Update nodejs the 0.12 version and packages npm. In the Intel Edison Linux terminal type:

$ vi /etc/opkg/base-feeds.conf

Add these lines:

src/gz all

src/gz edison

src/gz core2-32

$ vi /etc/opkg/intel-iotdk.conf

Add these lines:

src mraa-upm

$ opkg update

$ opkg upgrade nodejs

$ opkg upgrade libmraa0

$ opkg upgrade sqlite3

Update the services XDK-Daemon for compatibility with Indel XDK:

$ cd /opt/xdk-daemon

$ ./

Update and install the following packages npm:

$ npm install -g mraa serialport nmea request qs local-ip http dateformat dblite q events util

Installed and run Intel XDK IoT Edition on your computer: getting-started-with-the-intel-xdk-iot-edition

Open the project GeigerBackPack and press the button "upload" in bottom tab. Launch the application. After 10 seconds you will see the measurement value displayed on the LCD, you can see the measurements directly from a browser if you want connect to IntelEdison: http://addressip:88/ or all measurements in json format: http://addressip:88/Date/

Each time you power on IntelEdison automatically starts nodejs sketch.

Step 4: Let's See It in Action

Create a network hotspot with your smartphone, with ESSID GeigerIntelEdison and password inteledison.

Just once, connect to serial terminal to IntelEdison and add the hotspot network you just created.

The geiger backpack is ready.

Plug a power bank, turn your smartphone into a WiFi hotspot and go!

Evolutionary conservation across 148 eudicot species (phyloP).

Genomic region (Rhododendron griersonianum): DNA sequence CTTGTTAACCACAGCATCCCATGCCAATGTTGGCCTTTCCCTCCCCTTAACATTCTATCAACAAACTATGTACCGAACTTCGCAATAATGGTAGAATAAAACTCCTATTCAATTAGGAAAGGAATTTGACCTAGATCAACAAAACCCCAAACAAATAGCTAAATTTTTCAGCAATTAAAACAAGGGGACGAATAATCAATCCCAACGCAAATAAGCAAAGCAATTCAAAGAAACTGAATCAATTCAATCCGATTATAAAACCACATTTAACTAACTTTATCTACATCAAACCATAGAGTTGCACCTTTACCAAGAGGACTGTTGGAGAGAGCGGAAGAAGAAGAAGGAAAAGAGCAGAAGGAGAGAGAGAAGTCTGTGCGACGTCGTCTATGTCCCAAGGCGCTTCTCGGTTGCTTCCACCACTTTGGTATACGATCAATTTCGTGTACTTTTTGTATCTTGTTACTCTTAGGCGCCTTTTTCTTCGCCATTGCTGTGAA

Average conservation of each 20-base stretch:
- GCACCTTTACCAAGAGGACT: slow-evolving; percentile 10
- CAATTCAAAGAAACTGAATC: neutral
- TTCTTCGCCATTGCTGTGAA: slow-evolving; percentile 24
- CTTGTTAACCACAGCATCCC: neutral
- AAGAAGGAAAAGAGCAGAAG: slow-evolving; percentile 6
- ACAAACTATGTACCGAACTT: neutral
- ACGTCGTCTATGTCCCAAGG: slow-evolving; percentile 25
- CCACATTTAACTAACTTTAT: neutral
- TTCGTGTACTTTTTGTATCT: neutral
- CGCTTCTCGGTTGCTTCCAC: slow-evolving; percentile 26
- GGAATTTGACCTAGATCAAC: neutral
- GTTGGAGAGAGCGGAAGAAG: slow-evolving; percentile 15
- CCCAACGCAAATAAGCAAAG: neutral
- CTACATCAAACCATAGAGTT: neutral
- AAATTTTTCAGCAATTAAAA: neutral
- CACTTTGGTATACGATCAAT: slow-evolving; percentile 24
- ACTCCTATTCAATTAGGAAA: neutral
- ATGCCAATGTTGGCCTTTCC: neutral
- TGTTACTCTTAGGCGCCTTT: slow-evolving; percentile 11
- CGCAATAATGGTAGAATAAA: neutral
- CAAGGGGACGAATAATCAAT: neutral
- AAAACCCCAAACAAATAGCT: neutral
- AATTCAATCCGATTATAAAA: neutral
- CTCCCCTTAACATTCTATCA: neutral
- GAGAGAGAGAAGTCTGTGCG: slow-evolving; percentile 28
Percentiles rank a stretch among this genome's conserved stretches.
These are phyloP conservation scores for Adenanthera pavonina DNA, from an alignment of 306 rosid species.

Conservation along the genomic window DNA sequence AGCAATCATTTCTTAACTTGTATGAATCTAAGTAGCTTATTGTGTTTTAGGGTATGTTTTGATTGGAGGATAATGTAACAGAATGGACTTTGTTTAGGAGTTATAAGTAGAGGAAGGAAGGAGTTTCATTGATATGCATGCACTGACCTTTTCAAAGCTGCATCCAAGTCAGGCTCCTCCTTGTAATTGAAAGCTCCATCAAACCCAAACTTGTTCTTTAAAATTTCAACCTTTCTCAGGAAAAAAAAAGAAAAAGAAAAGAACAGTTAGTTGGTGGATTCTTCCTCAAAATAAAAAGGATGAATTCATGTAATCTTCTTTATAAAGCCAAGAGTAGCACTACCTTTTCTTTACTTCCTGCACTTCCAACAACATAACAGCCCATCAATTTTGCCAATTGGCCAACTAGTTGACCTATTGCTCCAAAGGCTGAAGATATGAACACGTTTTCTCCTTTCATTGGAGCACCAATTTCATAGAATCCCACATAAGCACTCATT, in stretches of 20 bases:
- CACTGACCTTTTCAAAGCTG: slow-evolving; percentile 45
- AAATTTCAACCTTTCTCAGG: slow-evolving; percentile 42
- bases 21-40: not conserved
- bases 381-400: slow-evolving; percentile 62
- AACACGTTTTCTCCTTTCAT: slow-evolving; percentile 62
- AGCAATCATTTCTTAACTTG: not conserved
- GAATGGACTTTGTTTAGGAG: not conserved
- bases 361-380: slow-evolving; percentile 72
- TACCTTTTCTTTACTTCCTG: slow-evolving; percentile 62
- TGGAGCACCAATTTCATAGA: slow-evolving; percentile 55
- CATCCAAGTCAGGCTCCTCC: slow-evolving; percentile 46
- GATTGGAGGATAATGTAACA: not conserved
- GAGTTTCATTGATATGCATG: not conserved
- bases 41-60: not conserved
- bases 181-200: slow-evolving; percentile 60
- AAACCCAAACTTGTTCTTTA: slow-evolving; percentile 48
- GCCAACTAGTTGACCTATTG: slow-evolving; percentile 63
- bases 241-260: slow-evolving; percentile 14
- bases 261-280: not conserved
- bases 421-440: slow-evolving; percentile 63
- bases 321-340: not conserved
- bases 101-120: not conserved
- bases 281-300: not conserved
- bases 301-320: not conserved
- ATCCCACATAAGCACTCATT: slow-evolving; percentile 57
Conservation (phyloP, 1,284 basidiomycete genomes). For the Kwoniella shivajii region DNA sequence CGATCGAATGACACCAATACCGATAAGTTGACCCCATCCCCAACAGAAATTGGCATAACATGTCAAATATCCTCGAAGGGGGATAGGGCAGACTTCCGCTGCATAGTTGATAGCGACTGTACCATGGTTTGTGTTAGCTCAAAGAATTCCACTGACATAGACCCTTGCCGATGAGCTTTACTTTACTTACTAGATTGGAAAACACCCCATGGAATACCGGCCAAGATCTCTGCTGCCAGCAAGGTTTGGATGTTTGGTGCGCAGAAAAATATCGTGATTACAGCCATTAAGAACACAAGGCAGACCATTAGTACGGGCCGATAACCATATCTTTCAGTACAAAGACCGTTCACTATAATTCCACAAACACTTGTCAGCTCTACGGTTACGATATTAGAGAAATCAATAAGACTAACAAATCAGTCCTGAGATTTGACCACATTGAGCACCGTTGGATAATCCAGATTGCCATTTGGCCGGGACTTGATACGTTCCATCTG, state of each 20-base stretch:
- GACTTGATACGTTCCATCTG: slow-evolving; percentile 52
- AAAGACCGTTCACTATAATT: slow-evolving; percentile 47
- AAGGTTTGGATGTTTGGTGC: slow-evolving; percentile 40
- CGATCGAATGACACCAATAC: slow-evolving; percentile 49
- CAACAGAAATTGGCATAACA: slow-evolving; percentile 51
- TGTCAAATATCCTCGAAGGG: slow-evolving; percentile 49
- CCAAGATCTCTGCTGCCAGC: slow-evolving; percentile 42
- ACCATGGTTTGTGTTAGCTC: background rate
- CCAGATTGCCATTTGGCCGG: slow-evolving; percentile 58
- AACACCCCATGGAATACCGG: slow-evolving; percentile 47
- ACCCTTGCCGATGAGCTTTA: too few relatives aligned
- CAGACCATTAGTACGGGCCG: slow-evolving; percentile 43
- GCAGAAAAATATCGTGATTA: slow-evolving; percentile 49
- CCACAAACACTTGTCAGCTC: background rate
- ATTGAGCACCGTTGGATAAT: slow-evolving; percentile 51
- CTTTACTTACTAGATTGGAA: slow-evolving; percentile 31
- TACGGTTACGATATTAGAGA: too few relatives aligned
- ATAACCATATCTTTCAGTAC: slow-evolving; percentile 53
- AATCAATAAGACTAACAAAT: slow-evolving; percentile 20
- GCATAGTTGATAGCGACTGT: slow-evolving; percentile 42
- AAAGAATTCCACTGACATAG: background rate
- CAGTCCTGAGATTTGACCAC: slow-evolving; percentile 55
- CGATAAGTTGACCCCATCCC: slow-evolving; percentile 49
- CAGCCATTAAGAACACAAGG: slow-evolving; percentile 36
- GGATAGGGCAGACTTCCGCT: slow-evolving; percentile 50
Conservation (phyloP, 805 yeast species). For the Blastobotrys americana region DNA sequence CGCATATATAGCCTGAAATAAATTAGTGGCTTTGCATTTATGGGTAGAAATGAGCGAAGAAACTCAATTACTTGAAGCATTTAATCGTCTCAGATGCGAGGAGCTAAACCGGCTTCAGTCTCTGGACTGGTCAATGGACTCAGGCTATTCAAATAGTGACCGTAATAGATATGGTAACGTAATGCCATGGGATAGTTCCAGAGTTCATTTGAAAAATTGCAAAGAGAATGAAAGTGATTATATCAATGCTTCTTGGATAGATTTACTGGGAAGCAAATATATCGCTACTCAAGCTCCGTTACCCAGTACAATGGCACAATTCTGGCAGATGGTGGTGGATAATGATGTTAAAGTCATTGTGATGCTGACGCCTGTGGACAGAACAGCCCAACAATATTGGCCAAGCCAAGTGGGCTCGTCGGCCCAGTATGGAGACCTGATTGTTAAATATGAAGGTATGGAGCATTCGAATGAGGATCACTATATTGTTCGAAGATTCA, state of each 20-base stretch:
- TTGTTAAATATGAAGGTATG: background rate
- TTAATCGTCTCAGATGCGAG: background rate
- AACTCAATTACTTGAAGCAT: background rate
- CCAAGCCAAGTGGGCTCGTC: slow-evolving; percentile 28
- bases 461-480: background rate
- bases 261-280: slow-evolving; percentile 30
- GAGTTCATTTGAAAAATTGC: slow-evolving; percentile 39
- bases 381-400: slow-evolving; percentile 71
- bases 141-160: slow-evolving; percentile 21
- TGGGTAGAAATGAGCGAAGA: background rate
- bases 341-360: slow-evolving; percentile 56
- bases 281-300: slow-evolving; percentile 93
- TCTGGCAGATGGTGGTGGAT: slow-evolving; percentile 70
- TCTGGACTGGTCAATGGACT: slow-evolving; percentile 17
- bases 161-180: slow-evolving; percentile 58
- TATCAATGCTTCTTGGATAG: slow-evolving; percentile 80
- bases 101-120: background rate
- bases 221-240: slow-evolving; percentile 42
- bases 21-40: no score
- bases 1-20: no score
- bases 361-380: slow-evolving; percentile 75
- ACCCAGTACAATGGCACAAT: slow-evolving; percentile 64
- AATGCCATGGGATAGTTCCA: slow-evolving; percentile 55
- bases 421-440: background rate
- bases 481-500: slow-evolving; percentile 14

Step 5: Let's See the Results

Go to

choose time slot and see the heatmap of the radioactivity you encountered during your ride.

Watch the video here.

Intel® IoT Invitational

Second Prize in the
Intel® IoT Invitational

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    9 Discussions


    4 years ago



    5 years ago

    This is really cool, and a seemingly easy thing to make for perhaps my first project in the electronics department. I have been interested in audrino and raspberry phi stuff for a while, intake Edison is new to me. But I no Zero Zilch Nada about coding or how to read the diagrams that people make with lines and letters and connections on them! Lol. Soldering I can do, wiring doesn't scare me. It's the layouts I don't get. But this seems simple enough to follow. My only question is- I don't have the ability to make my phone a wifi hotspot :( what could I change to allow this to upload to the cloud when in a wifi range. Say when I get home from my ride?


    Reply 4 years ago

    Hi, sorry for late reply.. didn't noticed all your comments (thany you guys!)

    You can modify Edison software for connecting to a different WiFi (we hardcoded the SSID inside the source code). The problem is that at the moment there is no buffer for measurements and that you have to recompile and load every time you change your Wifi. Our solution wants to be portable so a smartphone in hotspot mode is the perfect way. If you want a resident solution, just hardcode your Wifi params and you are ready!

    have a nice day


    5 years ago

    This is so cool! Makes me want to build one :)


    5 years ago

    Sorry about some autocorrect errors in my OG post, like raspberry "phi" instead of pi, and "intake" instead of Intel! Thanks for the great 'ible and helping answer my question!


    5 years ago

    Bel progetto!


    5 years ago

    Very interesting.